It is JFK University’s policy to release official transcripts only upon the written and signed consent of the student and upon payment of the fee for each. To protect each student, a record is kept for one year of transcripts issues and of any persons or institutions (other than JFK University official) which have, upon student consent, been granted access to the student’s records.
Federal and State Data Collection and Use
As of January 3, 2012, the U.S. Department of Education’s FERPA regulations expand the circumstances under which your education records and personally identifiable information (PII) contained in such records – including your Social Security Number, grades, or private information – may be accessed without your consent.
First, the U.S. Comptroller General, the U.S. Attorney General, the U.S. Secretary of Education, or state and local education authorities (“Federal and State Authorities”) may allow access to your records and PII without your consent to any third party designated by a Federal or State Authority to evaluate a federal-or state-supported education program. The evaluation may relate to any program that is “principally engaged in the provision of education,” such as early childhood education and job training, as well as any program that is administered by an education agency or institution.
Second, Federal and State Authorities may allow access to your education records and PII without your consent to researchers performing certain types of studies, in certain cases even when we object to or do not request such research. Federal and State Authorities must obtain certain use-restriction and data security promises from the entities that they authorize to receive your PII, but the Authorities need not maintain direct control over such entities. In addition, in connection with Statewide Longitudinal Data Systems, State Authorities may collect, compile, permanently retain, and share without your consent PII from your educational records, and they may track your participation in education and other programs by linking such PII to other personal information about you that they obtain from other Federal or State data sources, including workforce development, unemployment insurance, child welfare, juvenile justice, military service, and migrant student record systems.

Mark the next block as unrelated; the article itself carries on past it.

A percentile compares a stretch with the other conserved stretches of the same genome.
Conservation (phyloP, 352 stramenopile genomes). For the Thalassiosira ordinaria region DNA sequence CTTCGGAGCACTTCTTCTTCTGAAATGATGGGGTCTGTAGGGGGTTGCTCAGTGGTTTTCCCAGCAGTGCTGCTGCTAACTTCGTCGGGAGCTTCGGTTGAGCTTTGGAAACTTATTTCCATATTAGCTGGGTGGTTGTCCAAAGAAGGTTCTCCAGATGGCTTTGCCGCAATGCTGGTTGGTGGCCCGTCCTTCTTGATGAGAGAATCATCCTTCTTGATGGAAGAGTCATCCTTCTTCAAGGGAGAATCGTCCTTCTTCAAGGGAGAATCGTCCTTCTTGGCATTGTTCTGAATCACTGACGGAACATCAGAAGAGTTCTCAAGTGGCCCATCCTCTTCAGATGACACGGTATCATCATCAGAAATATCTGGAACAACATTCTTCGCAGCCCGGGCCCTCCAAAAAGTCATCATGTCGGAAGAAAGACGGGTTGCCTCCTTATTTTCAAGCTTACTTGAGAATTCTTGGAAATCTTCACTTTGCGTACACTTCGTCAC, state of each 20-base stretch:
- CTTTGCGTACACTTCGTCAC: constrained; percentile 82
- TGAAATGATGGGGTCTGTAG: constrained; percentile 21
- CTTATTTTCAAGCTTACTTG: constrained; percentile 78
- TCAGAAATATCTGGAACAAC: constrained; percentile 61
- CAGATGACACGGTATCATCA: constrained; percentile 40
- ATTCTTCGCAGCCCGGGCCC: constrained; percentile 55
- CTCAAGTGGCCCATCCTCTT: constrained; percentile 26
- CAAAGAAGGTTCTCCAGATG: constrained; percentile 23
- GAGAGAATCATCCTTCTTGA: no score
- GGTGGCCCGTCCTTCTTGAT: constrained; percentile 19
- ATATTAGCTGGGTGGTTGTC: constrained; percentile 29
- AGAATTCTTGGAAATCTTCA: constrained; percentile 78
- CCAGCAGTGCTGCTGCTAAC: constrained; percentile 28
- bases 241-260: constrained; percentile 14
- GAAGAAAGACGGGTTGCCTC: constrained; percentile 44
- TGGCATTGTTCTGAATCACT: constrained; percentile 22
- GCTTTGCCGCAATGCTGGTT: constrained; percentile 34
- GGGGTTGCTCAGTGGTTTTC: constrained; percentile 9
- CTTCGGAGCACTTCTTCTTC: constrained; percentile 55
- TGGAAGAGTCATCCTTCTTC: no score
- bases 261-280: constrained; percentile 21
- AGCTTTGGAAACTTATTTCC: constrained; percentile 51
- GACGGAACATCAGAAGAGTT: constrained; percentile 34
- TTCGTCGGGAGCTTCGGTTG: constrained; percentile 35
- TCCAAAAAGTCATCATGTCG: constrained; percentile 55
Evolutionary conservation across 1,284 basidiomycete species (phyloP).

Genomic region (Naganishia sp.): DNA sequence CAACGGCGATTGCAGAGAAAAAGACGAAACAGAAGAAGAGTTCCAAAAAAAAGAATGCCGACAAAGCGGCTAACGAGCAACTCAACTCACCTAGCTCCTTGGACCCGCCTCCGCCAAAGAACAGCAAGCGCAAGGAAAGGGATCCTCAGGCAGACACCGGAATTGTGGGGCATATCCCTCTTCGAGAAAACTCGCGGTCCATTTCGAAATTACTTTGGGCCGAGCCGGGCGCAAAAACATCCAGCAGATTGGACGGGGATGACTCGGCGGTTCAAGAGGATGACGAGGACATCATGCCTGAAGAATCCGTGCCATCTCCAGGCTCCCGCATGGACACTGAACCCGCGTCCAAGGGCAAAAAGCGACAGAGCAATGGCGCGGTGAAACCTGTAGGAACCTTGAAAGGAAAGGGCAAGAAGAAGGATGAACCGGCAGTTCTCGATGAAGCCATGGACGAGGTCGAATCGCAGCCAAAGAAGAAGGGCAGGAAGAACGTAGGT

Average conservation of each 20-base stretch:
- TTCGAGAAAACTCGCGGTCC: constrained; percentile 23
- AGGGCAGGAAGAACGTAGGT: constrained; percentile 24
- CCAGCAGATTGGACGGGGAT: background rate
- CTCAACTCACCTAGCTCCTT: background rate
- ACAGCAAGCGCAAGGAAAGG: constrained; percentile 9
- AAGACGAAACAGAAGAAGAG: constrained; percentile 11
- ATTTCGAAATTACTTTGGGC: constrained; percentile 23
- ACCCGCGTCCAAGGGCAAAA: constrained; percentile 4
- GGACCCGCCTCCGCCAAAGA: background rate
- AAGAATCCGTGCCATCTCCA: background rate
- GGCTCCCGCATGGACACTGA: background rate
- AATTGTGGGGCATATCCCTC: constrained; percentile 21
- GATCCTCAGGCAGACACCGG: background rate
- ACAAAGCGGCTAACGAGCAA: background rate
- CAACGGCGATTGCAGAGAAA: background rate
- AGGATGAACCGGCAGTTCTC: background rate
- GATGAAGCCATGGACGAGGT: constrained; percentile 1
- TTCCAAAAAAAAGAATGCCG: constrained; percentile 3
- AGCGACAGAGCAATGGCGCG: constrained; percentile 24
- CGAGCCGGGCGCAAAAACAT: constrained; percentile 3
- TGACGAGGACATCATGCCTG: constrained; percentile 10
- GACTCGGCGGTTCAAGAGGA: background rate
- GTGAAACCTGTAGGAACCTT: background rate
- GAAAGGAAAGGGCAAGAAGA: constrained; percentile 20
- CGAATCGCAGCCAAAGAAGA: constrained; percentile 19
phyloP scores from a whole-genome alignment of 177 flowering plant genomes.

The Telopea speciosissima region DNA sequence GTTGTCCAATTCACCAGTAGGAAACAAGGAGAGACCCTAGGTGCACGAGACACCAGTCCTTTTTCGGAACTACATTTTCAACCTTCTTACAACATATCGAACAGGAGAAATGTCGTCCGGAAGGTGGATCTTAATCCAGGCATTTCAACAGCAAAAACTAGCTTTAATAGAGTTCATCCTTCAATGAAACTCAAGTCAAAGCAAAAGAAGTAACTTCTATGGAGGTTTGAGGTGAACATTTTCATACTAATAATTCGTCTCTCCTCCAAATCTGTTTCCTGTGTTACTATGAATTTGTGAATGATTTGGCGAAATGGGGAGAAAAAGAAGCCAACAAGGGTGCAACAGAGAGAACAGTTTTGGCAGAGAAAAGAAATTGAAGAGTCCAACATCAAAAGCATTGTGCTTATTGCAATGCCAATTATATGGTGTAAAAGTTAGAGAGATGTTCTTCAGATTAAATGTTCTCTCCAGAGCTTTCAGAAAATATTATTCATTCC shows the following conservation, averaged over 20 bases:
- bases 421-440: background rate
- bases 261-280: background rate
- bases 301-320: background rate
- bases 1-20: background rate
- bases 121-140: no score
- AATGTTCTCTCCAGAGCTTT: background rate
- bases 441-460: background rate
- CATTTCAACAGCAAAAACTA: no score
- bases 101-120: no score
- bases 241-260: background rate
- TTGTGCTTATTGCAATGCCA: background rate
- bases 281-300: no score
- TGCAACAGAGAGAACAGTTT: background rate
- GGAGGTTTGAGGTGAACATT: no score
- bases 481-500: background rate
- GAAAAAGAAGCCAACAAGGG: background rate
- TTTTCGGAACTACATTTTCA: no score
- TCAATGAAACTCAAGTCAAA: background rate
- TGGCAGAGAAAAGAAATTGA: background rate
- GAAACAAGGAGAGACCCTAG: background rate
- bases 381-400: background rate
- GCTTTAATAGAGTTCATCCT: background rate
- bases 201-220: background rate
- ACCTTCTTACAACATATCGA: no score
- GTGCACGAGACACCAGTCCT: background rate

Solomon Amendment (1996)
In 1996, Congress enacted the Solomon Amendment (10 U.S.C. 983) which requires educational institutions to provide directory-type information on students at least 17 years of age upon request of representatives of the Department of Defense for military recruitment purposes. John F. Kennedy University routinely receives and complies with such requests. JFK University is obligated under law to provide the following directory information: name, address, phone number, email, date of birth and educational level (undergrad/grad) and major. We do not provide information of students who have requested non-disclosure of directory information (FERPA “No”).